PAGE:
Sen. Ted Cruz of Texas meets the criteria for a “natural-born citizen” and can run in New Jersey’s Republican presidential primary on June 7, an administrative law judge ruled Tuesday.
Judge Jeff Masin’s decision in Hamilton Township now heads to the desk of Lt. Gov. Kim Guadagno, who in her capacity as secretary of state can choose to accept the opinion in full or in part, or reject it.
Victor Williams, one of the two challengers who questioned Cruz’s eligibility to run in the New Jersey primary, said he had “full confidence that Kim Guadagno will do the right thing and reject Mr. Cruz’s falsified ballot petition and certificate.” If she fails to do so, Williams said he would appeal.
Masin heard arguments Monday from Williams and attorney Mario Apuzzo, who represented three South Jersey residents. The two argued that because Cruz was born in Canada, he cannot be a natural-born citizen, one of three constitutional requirements for the presidency.
Cruz, 45, was born in Calgary, Alberta. His mother was born in Delaware and was a United States citizen at the time of his birth. His father was born in Cuba. The GOP primary candidate has said that a child of a U.S. citizen is automatically granted citizenship at birth and is therefore “natural born.”
In his 26-page opinion, released shortly before 6 p.m. Tuesday, Masin called the question a “legitimate subject of legal and historical debate.” As the U.S. Constitution does not define what is meant by “natural born,” the meaning must be deduced by looking to English common law, Masin wrote.
In the 18th century, the British Parliament declared that all children born abroad to fathers who were natural-born subjects, would themselves be natural-born subjects.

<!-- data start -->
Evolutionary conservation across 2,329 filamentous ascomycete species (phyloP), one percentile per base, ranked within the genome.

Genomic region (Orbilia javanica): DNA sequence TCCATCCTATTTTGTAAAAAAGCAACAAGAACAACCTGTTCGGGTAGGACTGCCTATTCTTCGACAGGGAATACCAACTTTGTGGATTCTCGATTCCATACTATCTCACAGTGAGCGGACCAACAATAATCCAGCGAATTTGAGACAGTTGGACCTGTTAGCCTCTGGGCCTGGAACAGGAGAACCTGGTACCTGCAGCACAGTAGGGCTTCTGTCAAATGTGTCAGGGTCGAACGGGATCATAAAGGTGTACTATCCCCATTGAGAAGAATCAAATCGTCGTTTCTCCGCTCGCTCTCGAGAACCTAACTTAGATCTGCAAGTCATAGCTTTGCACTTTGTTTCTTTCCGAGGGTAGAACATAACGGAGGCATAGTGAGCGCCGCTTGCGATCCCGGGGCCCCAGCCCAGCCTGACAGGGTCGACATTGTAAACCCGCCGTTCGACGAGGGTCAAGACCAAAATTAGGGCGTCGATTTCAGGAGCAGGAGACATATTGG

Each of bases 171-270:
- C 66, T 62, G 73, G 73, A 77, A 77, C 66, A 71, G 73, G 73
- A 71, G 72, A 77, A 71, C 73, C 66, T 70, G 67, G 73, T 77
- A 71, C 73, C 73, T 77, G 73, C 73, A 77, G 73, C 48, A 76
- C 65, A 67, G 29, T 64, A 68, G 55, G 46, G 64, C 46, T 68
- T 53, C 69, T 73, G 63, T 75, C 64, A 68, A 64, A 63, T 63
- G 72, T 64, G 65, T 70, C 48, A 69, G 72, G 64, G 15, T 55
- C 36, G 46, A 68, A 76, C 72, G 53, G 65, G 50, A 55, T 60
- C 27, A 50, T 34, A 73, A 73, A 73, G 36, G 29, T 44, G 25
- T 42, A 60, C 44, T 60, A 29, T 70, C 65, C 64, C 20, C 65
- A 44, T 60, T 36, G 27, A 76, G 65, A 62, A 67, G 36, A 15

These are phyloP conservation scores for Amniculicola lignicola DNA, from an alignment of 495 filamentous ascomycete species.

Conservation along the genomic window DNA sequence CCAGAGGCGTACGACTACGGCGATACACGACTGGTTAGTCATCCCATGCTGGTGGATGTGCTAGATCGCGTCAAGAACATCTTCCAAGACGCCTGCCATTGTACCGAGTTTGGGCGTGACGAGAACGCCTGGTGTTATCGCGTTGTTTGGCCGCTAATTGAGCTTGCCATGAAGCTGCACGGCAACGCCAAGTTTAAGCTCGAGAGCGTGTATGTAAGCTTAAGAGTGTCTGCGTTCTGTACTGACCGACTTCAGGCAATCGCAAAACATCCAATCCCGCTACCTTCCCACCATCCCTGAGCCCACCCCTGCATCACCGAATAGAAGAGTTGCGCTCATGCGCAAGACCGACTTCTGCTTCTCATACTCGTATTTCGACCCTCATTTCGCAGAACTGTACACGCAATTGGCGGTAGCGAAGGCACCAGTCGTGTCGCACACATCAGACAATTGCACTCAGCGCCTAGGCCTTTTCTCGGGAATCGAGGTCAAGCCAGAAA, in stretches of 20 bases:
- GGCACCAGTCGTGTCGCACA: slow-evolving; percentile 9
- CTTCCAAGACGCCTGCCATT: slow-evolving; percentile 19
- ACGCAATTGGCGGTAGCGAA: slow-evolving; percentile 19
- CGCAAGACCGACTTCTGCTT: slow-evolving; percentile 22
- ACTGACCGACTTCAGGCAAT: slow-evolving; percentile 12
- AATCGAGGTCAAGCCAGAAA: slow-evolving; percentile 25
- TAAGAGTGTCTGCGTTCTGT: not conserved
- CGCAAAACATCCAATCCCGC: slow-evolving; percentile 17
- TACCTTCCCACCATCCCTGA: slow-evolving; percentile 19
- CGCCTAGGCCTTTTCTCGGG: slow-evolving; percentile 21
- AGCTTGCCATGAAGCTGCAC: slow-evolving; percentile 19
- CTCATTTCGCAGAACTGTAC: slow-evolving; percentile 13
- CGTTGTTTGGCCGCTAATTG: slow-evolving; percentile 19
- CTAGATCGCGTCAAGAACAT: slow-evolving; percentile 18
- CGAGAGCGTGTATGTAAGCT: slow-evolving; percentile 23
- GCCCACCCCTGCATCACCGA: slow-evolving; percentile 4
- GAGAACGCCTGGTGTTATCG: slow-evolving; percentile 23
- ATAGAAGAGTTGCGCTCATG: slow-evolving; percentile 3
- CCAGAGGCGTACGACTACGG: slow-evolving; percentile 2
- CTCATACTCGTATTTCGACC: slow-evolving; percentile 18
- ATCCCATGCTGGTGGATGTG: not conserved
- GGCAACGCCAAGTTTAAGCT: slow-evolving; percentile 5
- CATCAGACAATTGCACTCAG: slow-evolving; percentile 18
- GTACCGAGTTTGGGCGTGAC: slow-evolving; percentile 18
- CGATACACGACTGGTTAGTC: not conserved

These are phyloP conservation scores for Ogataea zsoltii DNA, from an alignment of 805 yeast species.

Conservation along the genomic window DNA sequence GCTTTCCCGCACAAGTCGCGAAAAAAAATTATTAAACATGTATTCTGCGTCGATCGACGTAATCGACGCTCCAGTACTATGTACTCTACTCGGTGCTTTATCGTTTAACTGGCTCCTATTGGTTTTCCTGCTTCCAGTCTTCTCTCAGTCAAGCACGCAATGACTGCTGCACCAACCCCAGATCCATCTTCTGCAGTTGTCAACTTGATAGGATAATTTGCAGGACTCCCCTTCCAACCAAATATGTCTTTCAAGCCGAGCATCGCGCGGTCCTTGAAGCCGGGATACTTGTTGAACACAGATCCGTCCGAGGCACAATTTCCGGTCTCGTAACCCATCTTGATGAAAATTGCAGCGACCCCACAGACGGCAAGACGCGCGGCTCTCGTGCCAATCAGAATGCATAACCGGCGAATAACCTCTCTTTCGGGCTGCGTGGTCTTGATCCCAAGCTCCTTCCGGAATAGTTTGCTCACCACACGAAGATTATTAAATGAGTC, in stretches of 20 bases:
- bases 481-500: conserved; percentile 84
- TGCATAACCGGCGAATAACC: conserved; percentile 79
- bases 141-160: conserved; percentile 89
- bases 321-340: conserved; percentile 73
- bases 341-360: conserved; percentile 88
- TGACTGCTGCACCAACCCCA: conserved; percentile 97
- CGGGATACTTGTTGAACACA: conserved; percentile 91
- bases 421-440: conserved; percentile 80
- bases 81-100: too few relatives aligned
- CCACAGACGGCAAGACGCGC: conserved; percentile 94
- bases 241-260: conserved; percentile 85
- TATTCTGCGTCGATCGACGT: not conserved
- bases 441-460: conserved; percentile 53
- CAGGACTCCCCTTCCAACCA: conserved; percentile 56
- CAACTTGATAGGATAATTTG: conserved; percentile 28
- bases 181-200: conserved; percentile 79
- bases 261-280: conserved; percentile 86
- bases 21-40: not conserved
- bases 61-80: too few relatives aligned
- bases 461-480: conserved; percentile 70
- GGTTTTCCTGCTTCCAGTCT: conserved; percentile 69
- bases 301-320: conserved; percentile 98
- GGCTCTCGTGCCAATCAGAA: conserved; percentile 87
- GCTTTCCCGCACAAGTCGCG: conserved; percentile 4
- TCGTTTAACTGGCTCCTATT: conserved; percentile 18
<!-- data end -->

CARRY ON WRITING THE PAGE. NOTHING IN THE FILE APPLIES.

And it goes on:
“This then was the law of England, as it would have been known to the Founding Fathers,” Masin wrote.
With regard to mothers who are natural-born citizens, Masin said, “the equal protection element of the Constitution would properly override any common law based discrimination.”
Though he rejected their arguments regarding Cruz’s eligibility, Masin ruled the challengers did have standing to bring their cases and that the secretary of state has the legal authority to consider the matter. Shalom Stone, who represented Cruz on Monday, had argued that only the Electoral College and Congress could decide the issue.
The issue of Cruz’s citizenship has been raised by his main Republican opponent, Donald Trump, in this year’s highly contentious primary campaign. It has also been the subject of a number of legal challenges throughout the country. Judges have already rejected several because the challengers were deemed to lack standing. The Pennsylvania Supreme Court last month upheld a trial court decision that ruled in Cruz’s favor.
Guadagno, who must now decide the matter, was Governor Christie’s running mate in the 2009 and 2013 elections. Since ending his own presidential bid, Christie has endorsed Trump.
Williams said Monday that he supported Trump. At least one of three South Jersey challengers, Fernando Powers, also said he supported Trump.
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